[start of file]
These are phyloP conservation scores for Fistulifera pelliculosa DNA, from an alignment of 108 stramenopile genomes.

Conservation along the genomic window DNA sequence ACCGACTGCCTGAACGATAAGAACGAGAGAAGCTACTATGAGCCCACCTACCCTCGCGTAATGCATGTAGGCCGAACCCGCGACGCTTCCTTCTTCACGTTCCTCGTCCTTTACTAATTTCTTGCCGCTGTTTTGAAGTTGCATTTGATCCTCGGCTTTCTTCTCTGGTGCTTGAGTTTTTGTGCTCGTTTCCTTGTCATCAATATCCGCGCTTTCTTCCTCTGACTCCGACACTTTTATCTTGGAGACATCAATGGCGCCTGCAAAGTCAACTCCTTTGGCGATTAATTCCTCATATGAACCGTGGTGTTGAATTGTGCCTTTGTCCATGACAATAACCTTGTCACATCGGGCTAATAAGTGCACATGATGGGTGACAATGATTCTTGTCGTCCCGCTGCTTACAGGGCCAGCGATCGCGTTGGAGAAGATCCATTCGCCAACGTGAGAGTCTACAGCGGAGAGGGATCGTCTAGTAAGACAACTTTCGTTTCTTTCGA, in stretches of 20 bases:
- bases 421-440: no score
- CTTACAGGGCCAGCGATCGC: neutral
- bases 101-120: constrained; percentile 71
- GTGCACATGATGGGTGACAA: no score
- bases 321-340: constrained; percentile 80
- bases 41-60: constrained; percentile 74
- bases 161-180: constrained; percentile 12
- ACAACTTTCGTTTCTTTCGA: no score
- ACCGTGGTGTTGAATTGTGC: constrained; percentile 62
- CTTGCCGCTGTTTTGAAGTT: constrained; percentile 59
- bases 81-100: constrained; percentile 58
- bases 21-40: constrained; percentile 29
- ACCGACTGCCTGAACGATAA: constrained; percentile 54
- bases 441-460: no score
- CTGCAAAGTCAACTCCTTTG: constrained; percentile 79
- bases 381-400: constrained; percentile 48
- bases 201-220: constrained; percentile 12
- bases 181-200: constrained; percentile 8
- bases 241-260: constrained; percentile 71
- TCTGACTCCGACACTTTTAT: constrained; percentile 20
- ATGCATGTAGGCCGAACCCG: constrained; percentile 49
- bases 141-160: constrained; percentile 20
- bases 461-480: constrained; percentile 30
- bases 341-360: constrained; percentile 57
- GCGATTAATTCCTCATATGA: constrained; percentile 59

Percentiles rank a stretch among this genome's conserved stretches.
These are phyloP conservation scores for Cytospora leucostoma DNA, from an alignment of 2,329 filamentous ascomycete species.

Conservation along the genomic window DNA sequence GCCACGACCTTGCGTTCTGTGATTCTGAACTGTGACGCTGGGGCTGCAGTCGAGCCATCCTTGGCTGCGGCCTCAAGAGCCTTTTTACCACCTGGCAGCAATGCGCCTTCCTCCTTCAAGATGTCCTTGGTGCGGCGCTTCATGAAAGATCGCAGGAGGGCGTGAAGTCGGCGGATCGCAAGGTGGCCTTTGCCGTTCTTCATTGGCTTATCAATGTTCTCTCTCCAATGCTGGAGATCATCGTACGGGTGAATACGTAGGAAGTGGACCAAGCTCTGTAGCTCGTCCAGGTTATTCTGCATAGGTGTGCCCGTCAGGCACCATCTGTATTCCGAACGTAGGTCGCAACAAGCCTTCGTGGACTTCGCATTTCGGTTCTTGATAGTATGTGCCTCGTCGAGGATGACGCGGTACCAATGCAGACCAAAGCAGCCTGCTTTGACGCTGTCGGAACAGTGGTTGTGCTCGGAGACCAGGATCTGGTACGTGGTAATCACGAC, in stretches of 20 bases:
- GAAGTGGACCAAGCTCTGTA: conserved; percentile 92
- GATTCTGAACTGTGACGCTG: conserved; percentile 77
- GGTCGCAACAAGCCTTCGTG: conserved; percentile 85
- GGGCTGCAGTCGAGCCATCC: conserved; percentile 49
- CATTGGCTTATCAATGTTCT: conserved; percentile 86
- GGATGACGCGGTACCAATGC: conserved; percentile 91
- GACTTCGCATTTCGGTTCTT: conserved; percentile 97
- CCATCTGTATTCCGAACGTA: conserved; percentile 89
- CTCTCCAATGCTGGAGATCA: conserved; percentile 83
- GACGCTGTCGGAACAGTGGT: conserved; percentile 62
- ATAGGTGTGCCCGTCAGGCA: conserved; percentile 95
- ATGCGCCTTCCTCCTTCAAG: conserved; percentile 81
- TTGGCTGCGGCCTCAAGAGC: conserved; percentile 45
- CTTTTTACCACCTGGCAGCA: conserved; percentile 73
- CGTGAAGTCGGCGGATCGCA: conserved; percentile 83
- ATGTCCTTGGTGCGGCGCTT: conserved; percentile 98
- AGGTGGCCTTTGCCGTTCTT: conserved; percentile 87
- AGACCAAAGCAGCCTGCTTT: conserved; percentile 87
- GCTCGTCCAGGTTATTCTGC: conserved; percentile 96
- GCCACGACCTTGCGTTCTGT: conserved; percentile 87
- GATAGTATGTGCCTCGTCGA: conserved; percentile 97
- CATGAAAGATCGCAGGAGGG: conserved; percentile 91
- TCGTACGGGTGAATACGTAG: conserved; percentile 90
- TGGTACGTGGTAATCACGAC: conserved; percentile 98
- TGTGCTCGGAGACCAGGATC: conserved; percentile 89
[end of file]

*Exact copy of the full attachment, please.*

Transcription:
These are phyloP conservation scores for Fistulifera pelliculosa DNA, from an alignment of 108 stramenopile genomes.

Conservation along the genomic window DNA sequence ACCGACTGCCTGAACGATAAGAACGAGAGAAGCTACTATGAGCCCACCTACCCTCGCGTAATGCATGTAGGCCGAACCCGCGACGCTTCCTTCTTCACGTTCCTCGTCCTTTACTAATTTCTTGCCGCTGTTTTGAAGTTGCATTTGATCCTCGGCTTTCTTCTCTGGTGCTTGAGTTTTTGTGCTCGTTTCCTTGTCATCAATATCCGCGCTTTCTTCCTCTGACTCCGACACTTTTATCTTGGAGACATCAATGGCGCCTGCAAAGTCAACTCCTTTGGCGATTAATTCCTCATATGAACCGTGGTGTTGAATTGTGCCTTTGTCCATGACAATAACCTTGTCACATCGGGCTAATAAGTGCACATGATGGGTGACAATGATTCTTGTCGTCCCGCTGCTTACAGGGCCAGCGATCGCGTTGGAGAAGATCCATTCGCCAACGTGAGAGTCTACAGCGGAGAGGGATCGTCTAGTAAGACAACTTTCGTTTCTTTCGA, in stretches of 20 bases:
- bases 421-440: no score
- CTTACAGGGCCAGCGATCGC: neutral
- bases 101-120: constrained; percentile 71
- GTGCACATGATGGGTGACAA: no score
- bases 321-340: constrained; percentile 80
- bases 41-60: constrained; percentile 74
- bases 161-180: constrained; percentile 12
- ACAACTTTCGTTTCTTTCGA: no score
- ACCGTGGTGTTGAATTGTGC: constrained; percentile 62
- CTTGCCGCTGTTTTGAAGTT: constrained; percentile 59
- bases 81-100: constrained; percentile 58
- bases 21-40: constrained; percentile 29
- ACCGACTGCCTGAACGATAA: constrained; percentile 54
- bases 441-460: no score
- CTGCAAAGTCAACTCCTTTG: constrained; percentile 79
- bases 381-400: constrained; percentile 48
- bases 201-220: constrained; percentile 12
- bases 181-200: constrained; percentile 8
- bases 241-260: constrained; percentile 71
- TCTGACTCCGACACTTTTAT: constrained; percentile 20
- ATGCATGTAGGCCGAACCCG: constrained; percentile 49
- bases 141-160: constrained; percentile 20
- bases 461-480: constrained; percentile 30
- bases 341-360: constrained; percentile 57
- GCGATTAATTCCTCATATGA: constrained; percentile 59

Percentiles rank a stretch among this genome's conserved stretches.
These are phyloP conservation scores for Cytospora leucostoma DNA, from an alignment of 2,329 filamentous ascomycete species.

Conservation along the genomic window DNA sequence GCCACGACCTTGCGTTCTGTGATTCTGAACTGTGACGCTGGGGCTGCAGTCGAGCCATCCTTGGCTGCGGCCTCAAGAGCCTTTTTACCACCTGGCAGCAATGCGCCTTCCTCCTTCAAGATGTCCTTGGTGCGGCGCTTCATGAAAGATCGCAGGAGGGCGTGAAGTCGGCGGATCGCAAGGTGGCCTTTGCCGTTCTTCATTGGCTTATCAATGTTCTCTCTCCAATGCTGGAGATCATCGTACGGGTGAATACGTAGGAAGTGGACCAAGCTCTGTAGCTCGTCCAGGTTATTCTGCATAGGTGTGCCCGTCAGGCACCATCTGTATTCCGAACGTAGGTCGCAACAAGCCTTCGTGGACTTCGCATTTCGGTTCTTGATAGTATGTGCCTCGTCGAGGATGACGCGGTACCAATGCAGACCAAAGCAGCCTGCTTTGACGCTGTCGGAACAGTGGTTGTGCTCGGAGACCAGGATCTGGTACGTGGTAATCACGAC, in stretches of 20 bases:
- GAAGTGGACCAAGCTCTGTA: conserved; percentile 92
- GATTCTGAACTGTGACGCTG: conserved; percentile 77
- GGTCGCAACAAGCCTTCGTG: conserved; percentile 85
- GGGCTGCAGTCGAGCCATCC: conserved; percentile 49
- CATTGGCTTATCAATGTTCT: conserved; percentile 86
- GGATGACGCGGTACCAATGC: conserved; percentile 91
- GACTTCGCATTTCGGTTCTT: conserved; percentile 97
- CCATCTGTATTCCGAACGTA: conserved; percentile 89
- CTCTCCAATGCTGGAGATCA: conserved; percentile 83
- GACGCTGTCGGAACAGTGGT: conserved; percentile 62
- ATAGGTGTGCCCGTCAGGCA: conserved; percentile 95
- ATGCGCCTTCCTCCTTCAAG: conserved; percentile 81
- TTGGCTGCGGCCTCAAGAGC: conserved; percentile 45
- CTTTTTACCACCTGGCAGCA: conserved; percentile 73
- CGTGAAGTCGGCGGATCGCA: conserved; percentile 83
- ATGTCCTTGGTGCGGCGCTT: conserved; percentile 98
- AGGTGGCCTTTGCCGTTCTT: conserved; percentile 87
- AGACCAAAGCAGCCTGCTTT: conserved; percentile 87
- GCTCGTCCAGGTTATTCTGC: conserved; percentile 96
- GCCACGACCTTGCGTTCTGT: conserved; percentile 87
- GATAGTATGTGCCTCGTCGA: conserved; percentile 97
- CATGAAAGATCGCAGGAGGG: conserved; percentile 91
- TCGTACGGGTGAATACGTAG: conserved; percentile 90
- TGGTACGTGGTAATCACGAC: conserved; percentile 98
- TGTGCTCGGAGACCAGGATC: conserved; percentile 89